New café, sans hype.
New café from the Argo stable
This was not a difficult opening to miss.
Observant drivers skirting Wellington Square in North Adelaide over the last few weeks may have noticed a sandwich board in the southern corner advertising a coffee and juice bar of no apparent name.
You can find the café without a name at 2 Wellington Square, North Adelaide.
The café hiding behind the equally non-descript frontage is the latest project from Argo’s Daniel Milky.
It’s a site the restaurateur has been sitting on for a year, and has finally decided to do something with.
“It’s just one of those things,” Daniel says.
“You’re so busy during the day that you just forget. My to-do list is forever, and this is out of sight out of mind for me, so one day I was like ‘oh shit, I’ve got a shop in North Adelaide sitting there, I better do something with it.’”
An Argo team was assembled and within 48 hours a café was etched out of half of the space, with the other half to be constructed as Daniel gets a feel for what the locals are after.
“There’s a lot of locals here and people are going to take ownership of the shop, and that’s what I want them to do. I want them to have a say about how this evolves,” Daniel says.
“I really want this as the local community shop, [and for people to] use the park a lot more, [and] this is what we’re speaking with Adelaide City Council now about as well… because I think this is so underutilised.”
CityMag can report that from the mezzanine level, there’s certainly some aesthetic benefit provided by the park, but we take Daniel’s point.
While the signatures of Argo – the cakes and Monastery-roasted beans – are present, the name won’t adorn the walls until the space is more settled.
“I know what the site’s gonna look like, I know what’s gonna happen to it, and because of Jeffcott [Street], the amount of traffic that comes through… That’s why we’re not putting a name up now,” Daniel explains.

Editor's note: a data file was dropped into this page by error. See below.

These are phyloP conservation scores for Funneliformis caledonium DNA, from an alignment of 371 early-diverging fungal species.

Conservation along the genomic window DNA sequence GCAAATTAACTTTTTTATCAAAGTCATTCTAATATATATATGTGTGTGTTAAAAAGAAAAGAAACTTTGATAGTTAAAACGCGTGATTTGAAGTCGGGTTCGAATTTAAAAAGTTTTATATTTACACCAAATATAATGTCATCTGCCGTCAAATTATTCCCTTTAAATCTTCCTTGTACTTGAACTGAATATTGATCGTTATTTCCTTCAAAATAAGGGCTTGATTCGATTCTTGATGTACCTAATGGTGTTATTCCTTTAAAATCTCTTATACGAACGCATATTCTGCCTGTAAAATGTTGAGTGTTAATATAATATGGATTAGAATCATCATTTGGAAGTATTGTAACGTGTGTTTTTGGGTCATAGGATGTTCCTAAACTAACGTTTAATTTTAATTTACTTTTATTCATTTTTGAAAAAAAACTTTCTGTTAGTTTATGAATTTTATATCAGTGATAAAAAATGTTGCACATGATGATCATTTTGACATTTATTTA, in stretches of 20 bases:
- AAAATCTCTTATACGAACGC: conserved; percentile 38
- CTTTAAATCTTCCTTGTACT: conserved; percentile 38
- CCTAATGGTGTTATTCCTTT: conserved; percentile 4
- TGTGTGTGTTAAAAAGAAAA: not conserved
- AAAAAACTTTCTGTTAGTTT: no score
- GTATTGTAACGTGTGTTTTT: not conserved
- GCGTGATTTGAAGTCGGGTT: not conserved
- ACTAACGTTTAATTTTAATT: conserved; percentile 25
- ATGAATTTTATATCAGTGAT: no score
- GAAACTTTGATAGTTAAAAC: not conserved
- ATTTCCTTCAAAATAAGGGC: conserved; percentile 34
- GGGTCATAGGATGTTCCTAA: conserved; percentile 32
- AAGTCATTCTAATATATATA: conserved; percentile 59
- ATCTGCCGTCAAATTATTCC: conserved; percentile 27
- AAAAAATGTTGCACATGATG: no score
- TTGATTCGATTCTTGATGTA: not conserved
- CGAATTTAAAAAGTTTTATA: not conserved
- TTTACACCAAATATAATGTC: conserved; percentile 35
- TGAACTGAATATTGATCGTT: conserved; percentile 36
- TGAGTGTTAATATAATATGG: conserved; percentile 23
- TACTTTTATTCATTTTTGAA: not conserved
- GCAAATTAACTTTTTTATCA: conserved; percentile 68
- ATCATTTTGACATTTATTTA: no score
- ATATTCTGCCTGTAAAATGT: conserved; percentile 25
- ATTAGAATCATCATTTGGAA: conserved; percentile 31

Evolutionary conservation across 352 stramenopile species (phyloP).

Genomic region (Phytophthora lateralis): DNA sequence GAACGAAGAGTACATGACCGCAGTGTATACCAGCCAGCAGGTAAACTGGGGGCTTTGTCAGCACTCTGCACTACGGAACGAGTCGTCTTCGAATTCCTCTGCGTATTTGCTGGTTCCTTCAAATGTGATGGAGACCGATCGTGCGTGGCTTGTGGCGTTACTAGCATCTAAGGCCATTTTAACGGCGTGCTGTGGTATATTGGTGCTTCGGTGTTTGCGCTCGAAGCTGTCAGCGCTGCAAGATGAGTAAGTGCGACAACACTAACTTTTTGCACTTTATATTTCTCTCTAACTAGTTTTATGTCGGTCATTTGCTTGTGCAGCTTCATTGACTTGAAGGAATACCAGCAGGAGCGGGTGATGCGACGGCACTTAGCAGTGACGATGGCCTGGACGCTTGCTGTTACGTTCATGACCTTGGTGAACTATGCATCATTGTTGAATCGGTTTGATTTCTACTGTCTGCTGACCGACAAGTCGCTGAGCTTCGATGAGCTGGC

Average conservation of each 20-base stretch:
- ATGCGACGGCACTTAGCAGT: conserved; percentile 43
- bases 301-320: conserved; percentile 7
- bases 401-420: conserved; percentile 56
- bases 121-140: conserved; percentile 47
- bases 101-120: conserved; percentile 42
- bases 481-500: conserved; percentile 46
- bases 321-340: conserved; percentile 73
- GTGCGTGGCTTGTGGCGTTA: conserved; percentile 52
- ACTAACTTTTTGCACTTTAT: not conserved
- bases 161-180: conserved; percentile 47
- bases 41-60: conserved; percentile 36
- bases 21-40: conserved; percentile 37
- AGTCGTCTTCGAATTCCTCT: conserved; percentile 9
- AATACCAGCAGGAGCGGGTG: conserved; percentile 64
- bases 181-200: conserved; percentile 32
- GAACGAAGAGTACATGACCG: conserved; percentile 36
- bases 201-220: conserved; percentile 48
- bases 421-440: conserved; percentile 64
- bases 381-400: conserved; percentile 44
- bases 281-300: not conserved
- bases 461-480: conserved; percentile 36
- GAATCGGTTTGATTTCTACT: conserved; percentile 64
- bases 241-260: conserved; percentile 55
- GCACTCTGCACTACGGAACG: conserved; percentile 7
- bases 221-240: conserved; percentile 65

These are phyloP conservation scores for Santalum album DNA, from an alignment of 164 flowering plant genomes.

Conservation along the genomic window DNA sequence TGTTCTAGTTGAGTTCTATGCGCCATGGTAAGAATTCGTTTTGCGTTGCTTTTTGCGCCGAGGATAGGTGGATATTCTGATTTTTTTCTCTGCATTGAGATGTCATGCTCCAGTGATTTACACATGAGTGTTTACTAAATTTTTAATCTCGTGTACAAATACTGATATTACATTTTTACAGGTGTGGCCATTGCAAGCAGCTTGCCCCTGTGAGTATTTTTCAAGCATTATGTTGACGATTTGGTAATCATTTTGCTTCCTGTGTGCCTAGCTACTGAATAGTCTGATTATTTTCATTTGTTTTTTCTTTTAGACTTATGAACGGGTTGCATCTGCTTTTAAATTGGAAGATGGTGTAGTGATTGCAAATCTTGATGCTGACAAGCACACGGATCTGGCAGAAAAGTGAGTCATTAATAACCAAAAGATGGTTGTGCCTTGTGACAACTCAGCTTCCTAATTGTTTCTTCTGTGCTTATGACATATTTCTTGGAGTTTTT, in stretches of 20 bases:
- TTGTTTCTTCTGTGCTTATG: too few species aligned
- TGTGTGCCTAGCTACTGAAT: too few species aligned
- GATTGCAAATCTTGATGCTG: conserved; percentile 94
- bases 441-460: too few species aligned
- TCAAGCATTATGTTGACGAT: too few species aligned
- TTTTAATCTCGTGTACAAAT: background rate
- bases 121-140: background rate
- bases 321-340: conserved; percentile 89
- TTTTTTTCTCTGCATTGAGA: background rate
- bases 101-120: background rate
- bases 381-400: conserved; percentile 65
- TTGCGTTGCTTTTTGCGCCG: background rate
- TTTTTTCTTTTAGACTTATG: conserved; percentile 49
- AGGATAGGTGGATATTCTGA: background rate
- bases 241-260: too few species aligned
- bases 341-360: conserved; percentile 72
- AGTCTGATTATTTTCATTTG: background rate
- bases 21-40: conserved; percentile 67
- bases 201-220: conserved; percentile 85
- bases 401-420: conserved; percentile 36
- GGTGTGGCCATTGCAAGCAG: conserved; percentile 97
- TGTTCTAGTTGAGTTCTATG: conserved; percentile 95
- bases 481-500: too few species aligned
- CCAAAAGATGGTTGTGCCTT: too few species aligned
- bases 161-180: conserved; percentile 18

“It’s gotta be ready for that. It’s gotta be ready for everyone that’s gonna go ‘oh, there’s Argo there, expectations are [high], and we expect the full 300-item menu.’”
While the space’s final incarnation will be dictated by local demand, Daniel does have grand plans.
The ground level will be split into a coffee house on one side and a food-focussed space on the other. The mezzanine level will stay, with seating extending out onto a balcony (currently the verandah), and beside that, above the currently disused space, he plans to build a rooftop garden, extending his capacity and, again, making excellent use of the views of the park.
It seems like an ambitious project, but Daniel smiles at the suggestion.
“I’ve done Norwood. This is going to be easy compared to Norwood.”
His plans are, of course, all pending council approval, but Daniel’s hopes are high.
“Adelaide City Council’s been nice,” he says. “They’re very positive and they’re there to help, which is an attitude that local government should have.”
As for what effect the final product will have on the local area (beyond the hopeful activation of the Wellington Square park), Daniel hopes to foster an underserved market.
“If I come to O’Connell Street, I might come here for dinner, [but] daytime? No,” He says.
“The North Adelaide residents, they’re leaving the area currently and coming to Norwood and going to Burnside and going to those areas.
“I think everyone down here is stuck in the ‘90s or in the late-‘80s to some extent, and the offering’s not here. In Melbourne Street there’s a few places that are catering, but they’re itsy-bitsy, whereas we know what we can do, and we can cater for a lot more people.”
With no end date set, it all remains to be seen, but three weeks in and The Café Without a Name’s daily clientele is growing despite a distinct lack of hype, proving Daniel’s theory to some extent.
Whatever eventuates, Daniel has one guarantee.
“I just want to offer nutrient-dense food that’s gonna be yummy for everyone, basically.”
Seems simple enough.